Movie Review: Texas Chainsaw 3-D (2013)


When an established film franchise is rebooted in the form of a remake, most diehard fans of said franchise usually react in one of the following ways:  either with rage that an ongoing storyline, no matter how off-the-path it has fallen, has been abandoned, with relief that the meandering plot lines have been abandoned, or just dismayed that the original film has been bastardized in so many ways. The TEXAS CHAINSAW MASSACRE franchise is no exception. When the original franchise was rebooted by Platinum Dunes, and Tobe Hooper’s masterpiece remade, the reaction was mostly divided between praise for the slick, music-video-style remake and further dismay at the homogenization of one of the most brutal and original films in horror history. The remake was followed by it’s own sequel, and with this new look into the infamous Sawyers, I was completely shocked to learn that the newest film, simply titled TEXAS CHAINSAW 3-D, would be ignoring the reboots and the sequels, including my favorite, the Hooper-directed sequel TEXAS CHAINSAW MASSACRE 2, and acting as a direct sequel to the first film, my reaction was a mix of interest and dread. After seeing this newest entry, I can safely say that TEXAS CHAINSAW 3-D, the seventh film in the Texas Chainsaw franchise, is a flawed, sometimes stupid movie. It is also the best Texas Chainsaw film since the original franchise attempted to die with the equally-flawed RETURN OF THE TEXAS CHAINSAW MASSACRE.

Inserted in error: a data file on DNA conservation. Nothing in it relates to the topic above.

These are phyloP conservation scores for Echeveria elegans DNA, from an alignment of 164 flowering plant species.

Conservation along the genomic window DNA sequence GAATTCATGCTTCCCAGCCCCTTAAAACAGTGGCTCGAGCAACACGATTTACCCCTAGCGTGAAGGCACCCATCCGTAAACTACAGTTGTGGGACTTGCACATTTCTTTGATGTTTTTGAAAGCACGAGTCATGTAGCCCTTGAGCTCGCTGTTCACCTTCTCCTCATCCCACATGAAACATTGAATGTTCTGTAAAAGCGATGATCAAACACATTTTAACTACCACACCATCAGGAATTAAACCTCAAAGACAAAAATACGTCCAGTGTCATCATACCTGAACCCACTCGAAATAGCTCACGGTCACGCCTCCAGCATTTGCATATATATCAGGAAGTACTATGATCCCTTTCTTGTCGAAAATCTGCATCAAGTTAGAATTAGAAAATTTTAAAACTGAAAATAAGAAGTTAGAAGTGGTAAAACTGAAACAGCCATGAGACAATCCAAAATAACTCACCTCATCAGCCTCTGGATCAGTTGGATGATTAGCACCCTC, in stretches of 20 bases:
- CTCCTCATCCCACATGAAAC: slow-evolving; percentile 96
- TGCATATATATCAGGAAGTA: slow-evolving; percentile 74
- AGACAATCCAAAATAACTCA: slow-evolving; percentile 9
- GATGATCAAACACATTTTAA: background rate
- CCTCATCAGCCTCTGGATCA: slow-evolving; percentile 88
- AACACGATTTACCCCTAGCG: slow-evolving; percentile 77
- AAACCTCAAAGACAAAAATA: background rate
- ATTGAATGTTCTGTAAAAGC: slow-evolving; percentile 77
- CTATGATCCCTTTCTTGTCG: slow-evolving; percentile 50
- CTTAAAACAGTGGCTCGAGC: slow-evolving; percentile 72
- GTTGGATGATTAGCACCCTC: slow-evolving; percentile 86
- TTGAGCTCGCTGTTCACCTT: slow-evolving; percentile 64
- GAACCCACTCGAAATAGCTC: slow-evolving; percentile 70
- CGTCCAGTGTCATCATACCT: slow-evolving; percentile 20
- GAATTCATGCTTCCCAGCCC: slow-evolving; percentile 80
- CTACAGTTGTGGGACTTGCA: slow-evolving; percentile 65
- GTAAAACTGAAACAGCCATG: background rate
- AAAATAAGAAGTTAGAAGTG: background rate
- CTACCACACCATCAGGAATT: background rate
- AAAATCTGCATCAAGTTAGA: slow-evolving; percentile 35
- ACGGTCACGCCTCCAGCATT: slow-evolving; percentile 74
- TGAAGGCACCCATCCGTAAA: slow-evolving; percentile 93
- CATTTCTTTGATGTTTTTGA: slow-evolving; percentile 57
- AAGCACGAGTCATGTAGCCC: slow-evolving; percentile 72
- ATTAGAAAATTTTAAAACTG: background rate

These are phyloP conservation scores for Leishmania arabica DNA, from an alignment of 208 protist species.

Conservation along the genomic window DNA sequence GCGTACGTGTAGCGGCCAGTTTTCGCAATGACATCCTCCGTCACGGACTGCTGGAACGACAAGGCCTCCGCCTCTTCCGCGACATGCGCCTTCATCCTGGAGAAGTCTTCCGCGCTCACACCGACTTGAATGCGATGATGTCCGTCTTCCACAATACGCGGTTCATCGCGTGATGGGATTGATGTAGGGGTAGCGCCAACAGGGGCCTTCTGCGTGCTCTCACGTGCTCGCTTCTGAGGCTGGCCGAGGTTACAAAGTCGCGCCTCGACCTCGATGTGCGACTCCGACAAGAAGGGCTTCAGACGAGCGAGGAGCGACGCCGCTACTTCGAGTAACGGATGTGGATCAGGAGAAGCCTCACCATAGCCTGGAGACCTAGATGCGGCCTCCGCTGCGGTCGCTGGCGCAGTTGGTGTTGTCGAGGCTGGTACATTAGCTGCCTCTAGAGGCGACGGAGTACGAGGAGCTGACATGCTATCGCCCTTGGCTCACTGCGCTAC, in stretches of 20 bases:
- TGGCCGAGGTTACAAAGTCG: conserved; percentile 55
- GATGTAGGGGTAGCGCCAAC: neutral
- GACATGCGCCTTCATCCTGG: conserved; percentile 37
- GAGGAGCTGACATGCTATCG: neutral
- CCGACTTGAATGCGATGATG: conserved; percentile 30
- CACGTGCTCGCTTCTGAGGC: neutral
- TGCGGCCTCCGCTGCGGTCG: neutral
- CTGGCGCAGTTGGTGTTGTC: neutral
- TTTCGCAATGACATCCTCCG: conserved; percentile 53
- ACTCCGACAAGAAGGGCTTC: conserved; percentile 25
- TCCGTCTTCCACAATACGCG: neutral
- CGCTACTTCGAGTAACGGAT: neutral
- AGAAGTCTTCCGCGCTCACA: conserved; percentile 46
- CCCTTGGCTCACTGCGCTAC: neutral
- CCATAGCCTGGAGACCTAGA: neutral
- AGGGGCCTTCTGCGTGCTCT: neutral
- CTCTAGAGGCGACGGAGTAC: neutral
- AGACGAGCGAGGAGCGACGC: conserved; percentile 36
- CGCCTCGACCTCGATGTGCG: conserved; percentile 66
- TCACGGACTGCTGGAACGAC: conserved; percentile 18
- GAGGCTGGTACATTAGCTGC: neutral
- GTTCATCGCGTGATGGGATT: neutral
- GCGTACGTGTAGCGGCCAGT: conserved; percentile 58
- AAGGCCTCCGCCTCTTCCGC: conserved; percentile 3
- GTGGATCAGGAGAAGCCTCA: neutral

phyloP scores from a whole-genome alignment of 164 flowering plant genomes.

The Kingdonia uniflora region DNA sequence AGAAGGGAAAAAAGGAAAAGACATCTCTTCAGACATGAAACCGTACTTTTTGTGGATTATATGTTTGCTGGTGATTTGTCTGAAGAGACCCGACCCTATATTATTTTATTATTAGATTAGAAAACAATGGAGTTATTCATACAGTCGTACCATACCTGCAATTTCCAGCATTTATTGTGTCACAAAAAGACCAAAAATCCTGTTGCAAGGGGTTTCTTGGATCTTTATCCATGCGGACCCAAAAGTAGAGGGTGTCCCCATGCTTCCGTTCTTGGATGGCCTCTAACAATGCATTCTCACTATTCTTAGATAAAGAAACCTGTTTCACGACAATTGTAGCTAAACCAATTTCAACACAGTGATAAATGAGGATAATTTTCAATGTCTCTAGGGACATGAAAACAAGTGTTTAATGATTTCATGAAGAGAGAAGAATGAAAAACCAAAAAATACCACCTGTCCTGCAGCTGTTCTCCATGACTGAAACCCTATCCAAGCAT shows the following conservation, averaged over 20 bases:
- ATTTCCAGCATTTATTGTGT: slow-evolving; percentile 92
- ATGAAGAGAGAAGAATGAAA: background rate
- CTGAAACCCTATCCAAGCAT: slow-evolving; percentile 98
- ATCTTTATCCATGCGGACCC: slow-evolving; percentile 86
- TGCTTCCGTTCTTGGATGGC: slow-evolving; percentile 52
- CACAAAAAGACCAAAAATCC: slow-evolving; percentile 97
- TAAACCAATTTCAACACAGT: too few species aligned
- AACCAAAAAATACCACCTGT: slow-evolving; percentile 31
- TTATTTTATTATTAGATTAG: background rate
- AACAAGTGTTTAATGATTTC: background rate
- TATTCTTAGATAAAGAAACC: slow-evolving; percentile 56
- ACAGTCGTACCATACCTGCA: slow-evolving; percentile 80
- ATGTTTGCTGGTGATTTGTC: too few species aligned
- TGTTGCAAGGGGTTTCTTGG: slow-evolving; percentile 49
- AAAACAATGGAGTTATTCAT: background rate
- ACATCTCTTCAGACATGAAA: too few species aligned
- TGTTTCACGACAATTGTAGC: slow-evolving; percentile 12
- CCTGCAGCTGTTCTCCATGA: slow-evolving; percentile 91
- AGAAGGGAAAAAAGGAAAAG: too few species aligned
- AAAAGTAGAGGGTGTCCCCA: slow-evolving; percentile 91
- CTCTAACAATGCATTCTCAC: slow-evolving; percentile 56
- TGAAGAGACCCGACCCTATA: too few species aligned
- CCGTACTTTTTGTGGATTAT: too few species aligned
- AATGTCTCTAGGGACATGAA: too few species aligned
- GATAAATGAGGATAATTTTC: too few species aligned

TEXAS CHAINSAW 3-D picks up immediately where the first film left off, opening with a montage of original footage from the first CHAINSAW, post-converted to 3-D. Rest assured, Hooper fans, this footage looks astonishingly amazing, and I never thought I’d be typing that in a million years. As the original CHAINSAW ends, the new footage, which mostly melds into the old, reveals that there were more Sawyers in the house, and they’re immediately greeted by the town’s Sheriff, along with a lynch mob led by a “good ole boy” named Burt Hartman. The Sawyers, whose ranks include Bill Moseley (best known as Chop-Top from CHAINSAW 2, taking over the role of Drayton “The Cook” Sawyer, originally played by the great Jim Siedow), and Gunnar Hansen (the original Leatherface). The Sawyers are massacred “Texas justice” style, save for an infant, who is rescued and adopted by one of the posse; however, Leatherface, now revealed to be Jed Sawyer, escapes unbeknownst to the lynch mob as well.

A jump in time brings the story to the present, where Heather (Alexandra Daddario), learns of her adoption after her previously unknown grandmother Verna (another cameo, the original CHAINSAW’s Marilyn Burns) passes away, and leaves an estate in Texas to her granddaughter. Heather, along with her boyfriend, two friends, and a hitchhiker picked up along the way, travel to Texas to investigate Heather’s inheritance. Almost immediately, trouble begins, first from the town’s mayor, Burt Hartman, the leader of the posse that killed the Sawyers, and then from cousin Jed, Leatherface himself, still living and active, dwelling underneath the Sawyer estate. Quicker than most Texans will finish the lyrics “The stars at night / are big and bright…” Leatherface starts chainsaw-massacring his victims, and Heather starts to learn the truth about her biological family.


Dan Yeager as “Leatherface”